History of delays

The company’s relationship with Charlotte has been tenuous. In 2013, the city sent a request for proposals to four companies, asking them for plans to redevelop the coliseum site. Revitalizing that section of Independence Boulevard, just west of Briar Creek Road, has long been a priority for the city. GoodSports was the only company to respond, the city said.

The process of breaking ground on the 20.3 acres was optimistically slated to have begun last fall, had the city signed an agreement with GoodSports in July.

The company had been expected to file a rezoning petition for the property in June, but missed the deadline because it hadn’t yet firmed up an agreement with the city, which owns the site, and the Charlotte Regional Visitors Authority, operator of the coliseum and Ovens Auditorium. Committee members have been reluctant to back a deal with GoodSports until details about the company’s financing for the project were in place.

In September, the city submitted a rezoning petition for the property. The full City Council on Jan. 20 delayed until April a public hearing on rezoning the land for the complex. The city staff planned to make recommendations on deal terms to the council in early March.

Charlotte has already demolished two crime-ridden properties across the freeway from the coliseum and set aside $25 million from the 2013 capital-improvement plan to redevelop the site.  The remaining $12 million of the venture with GoodSports, which included a 100,000-square-foot field house, a 150-room hotel, and up to 1,800 parking spaces behind the coliseum and Ovens Auditorium, was slated to have come from the city’s hospitality tax. The company envisioned the complex as being a high-level athletic training facility and a host venue for regional youth sports competitions, and said that by creating a couple of dozen throughout the country, they would be building a brand that youth sports programs could rely on.


Independence improvements

In early 2014, the city spent $3.6 million of the $25 million set aside from the capital-investment plan to buy a 6.8-acre site adjacent to Ovens. A combination of surface and structured parking was planned for the area.

In separate but related developments, the Charlotte City Council voted 10-1 in December to approve $16 million for phase one renovations to Bojangles’ Coliseum, including $4 million in upgrades for the Checkers hockey team to relocate from Time Warner Cable Arena back to their original home. Some $12 million is earmarked for new seats, concession stand upgrades, an improved sound system and mechanical and electrical upgrades. Councilman Kenny Smith, a Republican from District 6, voted against the proposal, citing the coliseum’s advanced age.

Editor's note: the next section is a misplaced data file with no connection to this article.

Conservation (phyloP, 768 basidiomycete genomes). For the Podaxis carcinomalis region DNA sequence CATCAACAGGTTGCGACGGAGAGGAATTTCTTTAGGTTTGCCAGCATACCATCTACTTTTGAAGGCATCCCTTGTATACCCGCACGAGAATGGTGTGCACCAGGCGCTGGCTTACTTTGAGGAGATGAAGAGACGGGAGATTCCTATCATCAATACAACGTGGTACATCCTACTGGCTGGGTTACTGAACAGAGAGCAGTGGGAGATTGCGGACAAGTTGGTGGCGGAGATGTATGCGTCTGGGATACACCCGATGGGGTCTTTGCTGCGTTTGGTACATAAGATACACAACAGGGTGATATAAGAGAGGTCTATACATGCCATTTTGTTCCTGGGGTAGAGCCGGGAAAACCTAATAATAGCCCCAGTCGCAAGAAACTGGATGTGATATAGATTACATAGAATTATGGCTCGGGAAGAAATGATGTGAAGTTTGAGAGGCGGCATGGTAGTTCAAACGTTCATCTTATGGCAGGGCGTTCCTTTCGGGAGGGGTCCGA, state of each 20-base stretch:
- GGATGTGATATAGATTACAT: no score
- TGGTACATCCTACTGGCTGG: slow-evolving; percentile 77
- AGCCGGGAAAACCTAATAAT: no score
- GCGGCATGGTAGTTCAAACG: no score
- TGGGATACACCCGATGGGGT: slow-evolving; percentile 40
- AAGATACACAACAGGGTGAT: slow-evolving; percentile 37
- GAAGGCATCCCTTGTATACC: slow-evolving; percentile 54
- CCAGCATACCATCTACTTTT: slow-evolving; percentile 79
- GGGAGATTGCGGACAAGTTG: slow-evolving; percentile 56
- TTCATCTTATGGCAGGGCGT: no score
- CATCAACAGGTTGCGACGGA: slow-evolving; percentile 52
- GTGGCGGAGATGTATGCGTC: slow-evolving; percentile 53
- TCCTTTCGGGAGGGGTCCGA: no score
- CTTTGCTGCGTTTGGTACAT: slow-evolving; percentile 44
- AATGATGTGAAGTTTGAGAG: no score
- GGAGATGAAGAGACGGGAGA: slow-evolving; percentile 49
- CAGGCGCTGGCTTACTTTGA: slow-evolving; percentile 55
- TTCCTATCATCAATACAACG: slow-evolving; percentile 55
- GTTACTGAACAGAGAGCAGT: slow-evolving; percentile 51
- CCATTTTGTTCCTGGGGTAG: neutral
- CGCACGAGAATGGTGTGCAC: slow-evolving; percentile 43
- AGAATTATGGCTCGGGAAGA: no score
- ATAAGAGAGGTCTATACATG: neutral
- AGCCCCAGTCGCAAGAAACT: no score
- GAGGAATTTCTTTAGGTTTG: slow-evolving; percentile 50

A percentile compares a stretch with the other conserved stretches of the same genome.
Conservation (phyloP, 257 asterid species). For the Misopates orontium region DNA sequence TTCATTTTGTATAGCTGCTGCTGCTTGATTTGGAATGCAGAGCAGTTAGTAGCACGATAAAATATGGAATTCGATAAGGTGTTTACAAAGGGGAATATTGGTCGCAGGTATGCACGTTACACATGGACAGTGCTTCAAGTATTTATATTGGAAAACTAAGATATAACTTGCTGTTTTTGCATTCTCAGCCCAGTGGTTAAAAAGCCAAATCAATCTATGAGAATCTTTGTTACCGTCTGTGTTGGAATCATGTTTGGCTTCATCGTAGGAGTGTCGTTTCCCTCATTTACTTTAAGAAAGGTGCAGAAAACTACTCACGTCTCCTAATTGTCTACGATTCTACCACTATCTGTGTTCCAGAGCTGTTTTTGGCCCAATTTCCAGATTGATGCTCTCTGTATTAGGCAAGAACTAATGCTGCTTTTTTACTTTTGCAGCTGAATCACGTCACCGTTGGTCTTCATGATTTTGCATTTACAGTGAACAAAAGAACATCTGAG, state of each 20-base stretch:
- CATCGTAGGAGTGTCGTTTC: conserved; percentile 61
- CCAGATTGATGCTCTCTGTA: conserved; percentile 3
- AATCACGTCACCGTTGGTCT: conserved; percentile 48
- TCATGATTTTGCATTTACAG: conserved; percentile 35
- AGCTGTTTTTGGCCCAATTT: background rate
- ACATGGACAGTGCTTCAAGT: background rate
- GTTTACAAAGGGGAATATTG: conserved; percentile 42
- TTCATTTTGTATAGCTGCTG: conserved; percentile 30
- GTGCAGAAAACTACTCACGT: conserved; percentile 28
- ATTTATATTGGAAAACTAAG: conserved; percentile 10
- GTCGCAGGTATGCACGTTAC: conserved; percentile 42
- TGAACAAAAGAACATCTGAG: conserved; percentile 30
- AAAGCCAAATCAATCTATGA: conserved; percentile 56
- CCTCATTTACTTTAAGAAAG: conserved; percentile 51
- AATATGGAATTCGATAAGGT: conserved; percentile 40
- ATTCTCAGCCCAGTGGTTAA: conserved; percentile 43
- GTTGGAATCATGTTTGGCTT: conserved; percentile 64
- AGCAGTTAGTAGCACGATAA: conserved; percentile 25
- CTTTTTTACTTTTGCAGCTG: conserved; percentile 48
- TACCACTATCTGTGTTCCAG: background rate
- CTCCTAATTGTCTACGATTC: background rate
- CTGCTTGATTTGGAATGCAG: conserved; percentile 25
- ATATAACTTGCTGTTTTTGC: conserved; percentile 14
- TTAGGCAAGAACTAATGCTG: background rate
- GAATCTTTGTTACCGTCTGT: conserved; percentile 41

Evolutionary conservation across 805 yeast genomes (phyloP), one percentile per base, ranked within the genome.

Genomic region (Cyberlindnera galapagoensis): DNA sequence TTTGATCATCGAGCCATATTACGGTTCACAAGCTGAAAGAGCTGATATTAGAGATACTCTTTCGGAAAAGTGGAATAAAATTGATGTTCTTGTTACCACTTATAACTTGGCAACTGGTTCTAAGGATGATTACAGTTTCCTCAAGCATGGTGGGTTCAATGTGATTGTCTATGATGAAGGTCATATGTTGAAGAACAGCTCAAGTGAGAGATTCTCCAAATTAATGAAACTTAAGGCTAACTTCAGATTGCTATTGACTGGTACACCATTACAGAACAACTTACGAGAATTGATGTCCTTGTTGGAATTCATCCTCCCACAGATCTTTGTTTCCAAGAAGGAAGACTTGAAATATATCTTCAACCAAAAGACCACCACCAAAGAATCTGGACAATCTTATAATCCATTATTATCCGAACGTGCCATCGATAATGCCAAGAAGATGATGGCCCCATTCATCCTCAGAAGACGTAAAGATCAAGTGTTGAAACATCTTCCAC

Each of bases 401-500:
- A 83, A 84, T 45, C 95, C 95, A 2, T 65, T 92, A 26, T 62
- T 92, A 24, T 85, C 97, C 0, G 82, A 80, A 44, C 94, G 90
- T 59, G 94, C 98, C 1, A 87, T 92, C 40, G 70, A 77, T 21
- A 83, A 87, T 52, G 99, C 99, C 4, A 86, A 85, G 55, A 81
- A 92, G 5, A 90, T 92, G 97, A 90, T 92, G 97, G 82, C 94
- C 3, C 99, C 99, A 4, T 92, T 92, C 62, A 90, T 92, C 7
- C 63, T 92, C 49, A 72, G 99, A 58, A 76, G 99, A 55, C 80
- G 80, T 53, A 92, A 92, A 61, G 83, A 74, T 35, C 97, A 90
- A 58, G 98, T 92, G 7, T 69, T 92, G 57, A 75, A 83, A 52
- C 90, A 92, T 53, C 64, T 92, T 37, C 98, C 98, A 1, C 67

Phase one improvements will be covered by the Charlotte Convention Center tax fund, which is financed by existing hospitality tax revenue. The last renovation at the arena was for $2 million in 2002.

Before voting in favor of the proposal, Councilman Ed Driggs of District 7 sought assurances from city staff that the funding was not related to the GoodSports deal.

“Pending an amateur sports proposal,” he said, “if we do the $12 million we might have more pressure to do the other. I’m not sure it’s a successful deal.”


Moving forward

At Thursday’s meeting, Barnes said it was important that “we are putting ourselves in a position to take action” on the development and to leverage those activities with what’s already been done to the site.

Deputy City Manager Ron Kimble responded by describing the city’s investments in the coliseum area as “wise.”

“Whether we proceed with amateur sports, which we intend to do, we need to think how we revitalize the area with either GoodSports or any other activity,” he said.

Meanwhile, GoodSports says it still wants to continue with the project – in the future.

“I am suggesting that we curtail, for a period of one year, any future talks or discussions with regard to the request for  proposal (RFP) to bring youth sports to Charlotte,” Good wrote to Carlee. “However, it might be prudent to revisit the proposal down the road,” adding that the company looked forward to a “potential future partnership with the City of Charlotte.”